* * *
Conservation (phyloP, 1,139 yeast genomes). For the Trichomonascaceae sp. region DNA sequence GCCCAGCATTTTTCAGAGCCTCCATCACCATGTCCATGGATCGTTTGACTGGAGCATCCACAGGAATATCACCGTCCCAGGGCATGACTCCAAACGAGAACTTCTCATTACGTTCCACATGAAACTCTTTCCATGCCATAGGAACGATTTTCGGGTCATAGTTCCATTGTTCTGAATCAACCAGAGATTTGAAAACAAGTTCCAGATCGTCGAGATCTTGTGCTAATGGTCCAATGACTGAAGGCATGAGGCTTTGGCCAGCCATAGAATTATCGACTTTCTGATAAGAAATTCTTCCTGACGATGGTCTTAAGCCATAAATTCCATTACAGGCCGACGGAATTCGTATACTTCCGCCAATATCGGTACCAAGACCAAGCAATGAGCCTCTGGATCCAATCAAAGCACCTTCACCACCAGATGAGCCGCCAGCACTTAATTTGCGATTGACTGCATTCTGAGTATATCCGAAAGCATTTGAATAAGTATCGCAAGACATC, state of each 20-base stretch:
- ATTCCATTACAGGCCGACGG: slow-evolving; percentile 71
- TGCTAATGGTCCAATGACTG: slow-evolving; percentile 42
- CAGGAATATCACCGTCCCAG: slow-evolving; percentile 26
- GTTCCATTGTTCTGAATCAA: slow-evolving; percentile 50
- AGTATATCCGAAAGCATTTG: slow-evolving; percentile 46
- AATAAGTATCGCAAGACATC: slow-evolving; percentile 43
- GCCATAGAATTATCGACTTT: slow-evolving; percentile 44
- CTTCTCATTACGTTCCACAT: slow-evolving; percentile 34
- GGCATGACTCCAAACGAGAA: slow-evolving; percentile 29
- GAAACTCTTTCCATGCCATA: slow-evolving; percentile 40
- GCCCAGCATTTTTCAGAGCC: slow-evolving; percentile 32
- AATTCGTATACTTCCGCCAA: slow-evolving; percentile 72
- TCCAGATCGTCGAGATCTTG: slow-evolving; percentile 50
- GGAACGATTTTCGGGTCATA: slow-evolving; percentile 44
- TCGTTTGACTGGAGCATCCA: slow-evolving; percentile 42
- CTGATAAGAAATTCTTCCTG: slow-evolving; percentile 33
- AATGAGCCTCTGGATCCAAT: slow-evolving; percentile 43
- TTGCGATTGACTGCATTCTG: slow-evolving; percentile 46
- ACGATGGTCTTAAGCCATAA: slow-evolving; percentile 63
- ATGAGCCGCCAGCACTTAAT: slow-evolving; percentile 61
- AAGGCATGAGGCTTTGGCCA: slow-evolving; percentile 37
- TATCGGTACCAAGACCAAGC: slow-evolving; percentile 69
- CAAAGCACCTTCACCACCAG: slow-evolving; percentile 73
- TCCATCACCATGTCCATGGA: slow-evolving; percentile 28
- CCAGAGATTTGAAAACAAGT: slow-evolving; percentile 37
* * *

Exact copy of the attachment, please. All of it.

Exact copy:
Conservation (phyloP, 1,139 yeast genomes). For the Trichomonascaceae sp. region DNA sequence GCCCAGCATTTTTCAGAGCCTCCATCACCATGTCCATGGATCGTTTGACTGGAGCATCCACAGGAATATCACCGTCCCAGGGCATGACTCCAAACGAGAACTTCTCATTACGTTCCACATGAAACTCTTTCCATGCCATAGGAACGATTTTCGGGTCATAGTTCCATTGTTCTGAATCAACCAGAGATTTGAAAACAAGTTCCAGATCGTCGAGATCTTGTGCTAATGGTCCAATGACTGAAGGCATGAGGCTTTGGCCAGCCATAGAATTATCGACTTTCTGATAAGAAATTCTTCCTGACGATGGTCTTAAGCCATAAATTCCATTACAGGCCGACGGAATTCGTATACTTCCGCCAATATCGGTACCAAGACCAAGCAATGAGCCTCTGGATCCAATCAAAGCACCTTCACCACCAGATGAGCCGCCAGCACTTAATTTGCGATTGACTGCATTCTGAGTATATCCGAAAGCATTTGAATAAGTATCGCAAGACATC, state of each 20-base stretch:
- ATTCCATTACAGGCCGACGG: slow-evolving; percentile 71
- TGCTAATGGTCCAATGACTG: slow-evolving; percentile 42
- CAGGAATATCACCGTCCCAG: slow-evolving; percentile 26
- GTTCCATTGTTCTGAATCAA: slow-evolving; percentile 50
- AGTATATCCGAAAGCATTTG: slow-evolving; percentile 46
- AATAAGTATCGCAAGACATC: slow-evolving; percentile 43
- GCCATAGAATTATCGACTTT: slow-evolving; percentile 44
- CTTCTCATTACGTTCCACAT: slow-evolving; percentile 34
- GGCATGACTCCAAACGAGAA: slow-evolving; percentile 29
- GAAACTCTTTCCATGCCATA: slow-evolving; percentile 40
- GCCCAGCATTTTTCAGAGCC: slow-evolving; percentile 32
- AATTCGTATACTTCCGCCAA: slow-evolving; percentile 72
- TCCAGATCGTCGAGATCTTG: slow-evolving; percentile 50
- GGAACGATTTTCGGGTCATA: slow-evolving; percentile 44
- TCGTTTGACTGGAGCATCCA: slow-evolving; percentile 42
- CTGATAAGAAATTCTTCCTG: slow-evolving; percentile 33
- AATGAGCCTCTGGATCCAAT: slow-evolving; percentile 43
- TTGCGATTGACTGCATTCTG: slow-evolving; percentile 46
- ACGATGGTCTTAAGCCATAA: slow-evolving; percentile 63
- ATGAGCCGCCAGCACTTAAT: slow-evolving; percentile 61
- AAGGCATGAGGCTTTGGCCA: slow-evolving; percentile 37
- TATCGGTACCAAGACCAAGC: slow-evolving; percentile 69
- CAAAGCACCTTCACCACCAG: slow-evolving; percentile 73
- TCCATCACCATGTCCATGGA: slow-evolving; percentile 28
- CCAGAGATTTGAAAACAAGT: slow-evolving; percentile 37